St. John Valley weather for Feb. 12-18, 2020
Short-Term Outlook: Wednesday – Friday
1023-millibar high pressure centered over southeastern Ohio/West Virginia Wednesday morning will bring mostly clear skies to the Valley through the early afternoon.
High pressure moves east into the Atlantic this afternoon and evening with increasing clouds across the SJV as low pressure tracks across southern New England into offshore waters Wednesday night and Thursday. Meanwhile a strong Arctic cold front will push into the region from the northwest tomorrow with mostly cloudy skies tonight becoming cloudy Thursday with a chance for some light snow across the region, mainly early Thursday into the afternoon hours.
Much of northern Maine will be looking at snowfall totals in the 1-2 inch range from Thursday’s system. Higher snowfall will be found towards the coast for anyone traveling down state. High temperatures will be earlier in the day Thursday with Arctic air moving into the Valley in the afternoon pushing overnight temperatures well below zero under partly cloudy skies as high pressure spreading from the Great Lakes down into the Midwest builds eastwards into New England. Friday will feature partly cloudy skies and cold temperatures with temperatures struggling to around 0 for the high in Fort Kent. Friday night will see mostly clear skies and regional temperature plummeting into the -15 to -20 range with some locally colder readings possible.
Wednesday, February 12
Mostly clear with a high in the low 30s and west winds 10 to 15 mph becoming southwest in the afternoon near 10 mph. Wind chill values in the mid-10s at times.
Overnight, mostly cloudy early with skies becoming overcast after midnight with a 60% chance for snow with little accumulation anticipated. Low in the upper 10s with southwest winds around 10 mph. Minimum wind chill values in the 5 to 10 above range.
Thursday, February 13
Cloudy with a 70% chance for snow with around 1-inch accumulation possible. Liquid equivalent precipitation totals in 1/100 to 1/10-inch range expected. High in the low 20s with north winds 5 to 10 mph. Minimum wind chill values 0 to 10 above.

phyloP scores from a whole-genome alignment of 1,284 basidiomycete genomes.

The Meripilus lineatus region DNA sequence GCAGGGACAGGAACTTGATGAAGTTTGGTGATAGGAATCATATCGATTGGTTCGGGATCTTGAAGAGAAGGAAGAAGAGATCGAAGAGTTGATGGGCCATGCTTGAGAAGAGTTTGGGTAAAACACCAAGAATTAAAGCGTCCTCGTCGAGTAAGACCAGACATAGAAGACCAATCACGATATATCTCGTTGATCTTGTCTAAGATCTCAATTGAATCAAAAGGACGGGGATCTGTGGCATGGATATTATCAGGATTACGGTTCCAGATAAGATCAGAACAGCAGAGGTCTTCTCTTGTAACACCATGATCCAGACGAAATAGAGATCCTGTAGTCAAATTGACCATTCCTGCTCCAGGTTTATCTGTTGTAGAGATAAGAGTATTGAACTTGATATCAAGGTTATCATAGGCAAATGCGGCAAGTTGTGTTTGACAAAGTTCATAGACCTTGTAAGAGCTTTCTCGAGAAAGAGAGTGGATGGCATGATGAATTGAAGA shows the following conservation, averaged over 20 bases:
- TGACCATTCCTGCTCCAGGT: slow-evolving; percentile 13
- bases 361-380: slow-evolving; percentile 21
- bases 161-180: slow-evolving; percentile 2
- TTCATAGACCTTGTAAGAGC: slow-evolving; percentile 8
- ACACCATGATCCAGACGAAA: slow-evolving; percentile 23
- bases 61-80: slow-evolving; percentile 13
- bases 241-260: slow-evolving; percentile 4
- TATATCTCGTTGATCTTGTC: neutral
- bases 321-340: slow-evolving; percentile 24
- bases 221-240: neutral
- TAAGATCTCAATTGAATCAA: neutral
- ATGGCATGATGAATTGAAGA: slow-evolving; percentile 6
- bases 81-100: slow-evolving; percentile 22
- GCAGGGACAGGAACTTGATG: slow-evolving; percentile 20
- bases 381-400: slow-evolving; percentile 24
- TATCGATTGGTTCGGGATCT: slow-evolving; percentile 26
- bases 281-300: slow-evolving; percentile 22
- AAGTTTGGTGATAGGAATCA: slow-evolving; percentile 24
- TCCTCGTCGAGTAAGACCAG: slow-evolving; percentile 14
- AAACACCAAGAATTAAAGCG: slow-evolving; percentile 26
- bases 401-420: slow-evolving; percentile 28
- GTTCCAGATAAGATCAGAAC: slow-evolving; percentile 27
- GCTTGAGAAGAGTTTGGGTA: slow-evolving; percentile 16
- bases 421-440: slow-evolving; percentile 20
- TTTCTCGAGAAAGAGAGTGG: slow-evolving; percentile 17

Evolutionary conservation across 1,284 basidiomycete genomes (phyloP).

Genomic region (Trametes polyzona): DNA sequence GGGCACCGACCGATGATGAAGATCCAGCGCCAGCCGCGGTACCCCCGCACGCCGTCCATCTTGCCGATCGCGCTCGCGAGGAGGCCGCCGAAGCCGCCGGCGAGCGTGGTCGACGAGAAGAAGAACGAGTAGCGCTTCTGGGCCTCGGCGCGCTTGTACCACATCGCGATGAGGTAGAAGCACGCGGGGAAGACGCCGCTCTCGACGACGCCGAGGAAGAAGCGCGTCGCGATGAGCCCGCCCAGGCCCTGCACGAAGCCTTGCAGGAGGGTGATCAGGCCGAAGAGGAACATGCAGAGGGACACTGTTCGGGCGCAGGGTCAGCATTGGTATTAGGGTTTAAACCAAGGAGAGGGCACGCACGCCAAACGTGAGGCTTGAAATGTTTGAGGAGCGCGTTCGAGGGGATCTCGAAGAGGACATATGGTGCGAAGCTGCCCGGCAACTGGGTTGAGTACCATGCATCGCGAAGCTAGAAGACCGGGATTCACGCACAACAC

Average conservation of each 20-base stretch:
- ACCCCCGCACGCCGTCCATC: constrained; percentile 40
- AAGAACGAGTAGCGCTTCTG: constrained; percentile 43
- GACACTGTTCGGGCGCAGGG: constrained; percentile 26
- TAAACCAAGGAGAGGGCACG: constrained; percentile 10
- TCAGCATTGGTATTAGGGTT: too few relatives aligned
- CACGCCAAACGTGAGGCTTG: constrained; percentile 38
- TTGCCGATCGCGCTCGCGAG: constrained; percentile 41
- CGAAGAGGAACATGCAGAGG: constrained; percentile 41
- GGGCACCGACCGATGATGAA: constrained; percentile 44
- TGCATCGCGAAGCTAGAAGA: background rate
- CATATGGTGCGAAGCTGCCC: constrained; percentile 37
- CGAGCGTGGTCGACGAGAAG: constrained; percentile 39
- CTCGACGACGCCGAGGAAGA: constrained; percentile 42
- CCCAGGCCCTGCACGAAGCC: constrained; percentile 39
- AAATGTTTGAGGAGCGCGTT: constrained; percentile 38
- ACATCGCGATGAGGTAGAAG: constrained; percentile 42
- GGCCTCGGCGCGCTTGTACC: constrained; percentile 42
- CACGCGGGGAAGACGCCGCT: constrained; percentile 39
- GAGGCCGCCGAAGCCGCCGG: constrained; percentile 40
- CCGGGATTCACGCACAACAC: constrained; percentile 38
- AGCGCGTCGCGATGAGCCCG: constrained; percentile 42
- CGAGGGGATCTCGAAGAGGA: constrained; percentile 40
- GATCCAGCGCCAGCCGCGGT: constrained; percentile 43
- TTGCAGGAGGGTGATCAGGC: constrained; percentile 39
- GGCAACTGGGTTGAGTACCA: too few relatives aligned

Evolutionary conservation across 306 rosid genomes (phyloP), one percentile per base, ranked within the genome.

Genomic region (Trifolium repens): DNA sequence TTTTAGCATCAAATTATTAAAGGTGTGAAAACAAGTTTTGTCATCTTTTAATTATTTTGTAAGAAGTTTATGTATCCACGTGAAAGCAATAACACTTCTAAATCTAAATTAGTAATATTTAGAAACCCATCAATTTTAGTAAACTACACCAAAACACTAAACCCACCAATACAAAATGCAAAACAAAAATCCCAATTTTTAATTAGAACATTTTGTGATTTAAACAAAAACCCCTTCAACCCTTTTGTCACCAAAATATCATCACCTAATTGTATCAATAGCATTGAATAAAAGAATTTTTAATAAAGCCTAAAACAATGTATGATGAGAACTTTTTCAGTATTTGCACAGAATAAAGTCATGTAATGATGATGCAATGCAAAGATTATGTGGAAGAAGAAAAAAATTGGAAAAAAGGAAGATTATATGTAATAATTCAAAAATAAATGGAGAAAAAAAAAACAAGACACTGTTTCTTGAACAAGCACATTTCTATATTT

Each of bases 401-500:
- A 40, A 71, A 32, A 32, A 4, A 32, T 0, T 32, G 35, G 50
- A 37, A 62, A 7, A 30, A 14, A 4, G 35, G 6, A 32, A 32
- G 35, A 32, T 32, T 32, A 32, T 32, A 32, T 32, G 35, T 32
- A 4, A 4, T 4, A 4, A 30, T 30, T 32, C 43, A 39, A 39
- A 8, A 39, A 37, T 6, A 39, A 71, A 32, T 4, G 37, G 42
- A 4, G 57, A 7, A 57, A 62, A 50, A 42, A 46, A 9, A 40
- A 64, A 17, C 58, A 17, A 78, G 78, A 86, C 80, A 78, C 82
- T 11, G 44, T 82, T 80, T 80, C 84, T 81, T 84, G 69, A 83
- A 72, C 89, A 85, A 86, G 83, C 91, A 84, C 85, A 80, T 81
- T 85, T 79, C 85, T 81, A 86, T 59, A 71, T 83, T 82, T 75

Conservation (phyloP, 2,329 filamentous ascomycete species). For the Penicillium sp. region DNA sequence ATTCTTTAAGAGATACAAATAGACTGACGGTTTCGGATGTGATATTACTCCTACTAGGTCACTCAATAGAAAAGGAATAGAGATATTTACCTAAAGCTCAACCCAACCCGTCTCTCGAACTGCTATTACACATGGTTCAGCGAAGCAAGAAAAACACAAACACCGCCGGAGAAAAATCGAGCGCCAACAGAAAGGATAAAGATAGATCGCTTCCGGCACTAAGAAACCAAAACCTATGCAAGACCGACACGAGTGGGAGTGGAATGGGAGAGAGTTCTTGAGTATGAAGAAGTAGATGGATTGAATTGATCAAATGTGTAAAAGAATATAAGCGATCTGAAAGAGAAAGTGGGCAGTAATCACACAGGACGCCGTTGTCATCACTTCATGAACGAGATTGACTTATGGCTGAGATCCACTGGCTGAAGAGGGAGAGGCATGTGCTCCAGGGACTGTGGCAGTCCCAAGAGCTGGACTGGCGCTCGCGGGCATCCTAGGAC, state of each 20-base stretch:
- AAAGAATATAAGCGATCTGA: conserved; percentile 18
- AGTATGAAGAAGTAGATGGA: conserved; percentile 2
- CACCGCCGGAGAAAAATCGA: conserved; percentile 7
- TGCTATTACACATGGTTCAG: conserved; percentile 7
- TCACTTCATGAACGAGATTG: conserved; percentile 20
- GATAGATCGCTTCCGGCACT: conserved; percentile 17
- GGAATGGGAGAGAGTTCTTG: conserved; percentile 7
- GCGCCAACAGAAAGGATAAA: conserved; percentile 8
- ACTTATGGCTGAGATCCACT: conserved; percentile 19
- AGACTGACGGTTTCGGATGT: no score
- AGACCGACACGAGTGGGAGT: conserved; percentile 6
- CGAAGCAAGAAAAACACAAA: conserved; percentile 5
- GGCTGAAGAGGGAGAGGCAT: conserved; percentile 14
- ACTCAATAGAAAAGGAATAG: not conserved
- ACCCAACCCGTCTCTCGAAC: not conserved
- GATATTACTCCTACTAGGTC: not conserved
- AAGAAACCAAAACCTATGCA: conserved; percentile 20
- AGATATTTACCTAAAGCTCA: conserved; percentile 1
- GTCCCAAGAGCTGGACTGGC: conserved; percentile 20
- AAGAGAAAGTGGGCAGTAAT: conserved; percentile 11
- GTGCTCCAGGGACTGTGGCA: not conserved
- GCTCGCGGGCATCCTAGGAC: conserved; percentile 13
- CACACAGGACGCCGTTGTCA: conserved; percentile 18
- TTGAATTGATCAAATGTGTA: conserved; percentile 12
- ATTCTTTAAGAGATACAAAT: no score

Thursday night, decreasing clouds with a 20% chance for snow showers early tapering off before midnight. Low around -10°F. North winds near 5 mph. Minimum wind chill values 15 to 25 below zero overnight.
Friday, February 14 / Valentine’s Day
Partly cloudy and very cold with a high near 0°F. Northwest winds near 10 mph and minimum wind chill values around 20 t0 25 below zero.
Friday night, mostly clear and quite cold with lows in the -15 to -20°F range with some colder temperatures possible. Northwest winds in the 0 to 7 mph range.
Further Ahead: Saturday – Tuesday
Arctic air settles in through Saturday night. Low pressure and an associated cold front approach from the Great Lakes Saturday night with increasing clouds and a chance for snow along with moderating temperatures for the Valley Sunday. High pressure brings decreasing clouds Sunday night and Monday with another cold front bringing a chance for snow to the Valley Tuesday.
Sat. Feb. 15: low 10s / 5 to 10 above
Sun. Feb. 16: low 30s / low 10s
Mon. Feb. 17: low 20s / 0 to 5 below
Tue. Feb. 18: low 20s / low 10s
Long-Range Trends Wed. Feb. 19 – Tue. Feb. 25
Slightly above normal temperatures and slightly above normal precipitation
Note: Computer model precision diminishes the further into the week the forecast projects. Check the Fiddlehead Focus for weather updates with more current information.
The Week Ahead is the work of UMFK Professor Joseph E. Becker based on personal weather station data, various computer forecast models, and information that the National Weather Service, NOAA, and other weather resources provide.